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Medical Cannabis Program May Keep Local Growers From Flourishing

Rusty Blazenhoff; Flickr

Last week, when eight companies were chosen to grow medical cannabis in Utah, 73 applicants were left without. One grower already filed a lawsuit, and according to one industry leader, more will probably go to court soon.

“Almost every single state has triggered lawsuits from losing applicants, practically none have been successful. It does create some controversy and some traction," said Avis Bulbulyan, the CEO of SIVA enterprises, a cannabis business development firm that helps growers get licenses.


He says most of the eight growers selected already have successful operations in other states and Canada, keeping most local growers out of the game.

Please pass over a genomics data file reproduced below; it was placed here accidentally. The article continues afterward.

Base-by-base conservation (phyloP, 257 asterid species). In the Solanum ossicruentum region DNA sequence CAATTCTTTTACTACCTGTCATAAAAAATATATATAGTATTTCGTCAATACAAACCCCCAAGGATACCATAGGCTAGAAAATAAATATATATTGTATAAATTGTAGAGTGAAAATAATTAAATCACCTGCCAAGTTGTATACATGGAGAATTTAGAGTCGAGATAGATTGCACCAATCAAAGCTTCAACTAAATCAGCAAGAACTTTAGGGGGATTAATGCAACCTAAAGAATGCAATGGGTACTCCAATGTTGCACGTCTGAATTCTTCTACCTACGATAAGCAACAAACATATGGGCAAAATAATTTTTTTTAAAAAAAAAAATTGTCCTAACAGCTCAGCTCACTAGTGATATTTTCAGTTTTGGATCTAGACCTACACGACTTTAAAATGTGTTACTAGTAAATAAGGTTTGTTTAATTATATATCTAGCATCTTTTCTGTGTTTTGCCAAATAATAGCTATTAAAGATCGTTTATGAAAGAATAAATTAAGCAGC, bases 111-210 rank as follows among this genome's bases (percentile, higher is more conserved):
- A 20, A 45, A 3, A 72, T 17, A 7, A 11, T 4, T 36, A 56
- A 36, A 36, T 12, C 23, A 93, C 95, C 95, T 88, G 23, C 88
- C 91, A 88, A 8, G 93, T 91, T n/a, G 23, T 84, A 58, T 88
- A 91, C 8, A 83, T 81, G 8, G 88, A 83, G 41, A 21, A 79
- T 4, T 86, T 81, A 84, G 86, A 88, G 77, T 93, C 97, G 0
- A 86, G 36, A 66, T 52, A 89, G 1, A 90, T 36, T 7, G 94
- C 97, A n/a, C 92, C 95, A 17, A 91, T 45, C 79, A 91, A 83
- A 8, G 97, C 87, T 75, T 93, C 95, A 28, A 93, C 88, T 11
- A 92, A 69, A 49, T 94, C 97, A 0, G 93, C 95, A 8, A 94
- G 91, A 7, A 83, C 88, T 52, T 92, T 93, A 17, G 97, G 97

“They’re credible, they have other state operations going on, they have actually implemented the process," he said. "So for Utah, if you’re a regulator, you think ‘okay who do I pick’ where their growth is going to be accelerated, they’re going to be able to service the market demand, and we don’t have to wait for them to fix the kinks in their operation. They’re ready to go, they just need the license.”

Bulbulyan said just to apply for licenses, growers need to be able to prove their business would work, but for local growers — as long as they have been lawful — they’ve never grown cannabis before.


In order to compete with California and Colorado companies, Bulbulyan said they end up in hundreds of thousands of dollars in debt. He says it is likely the eight licenses will be transferred and sold, and most growers can expect a second round of licenses in a year or so. 

Whatever happens with Utah’s young cannabis industry, Bulbulyan said: “It’s just the tip of the iceberg."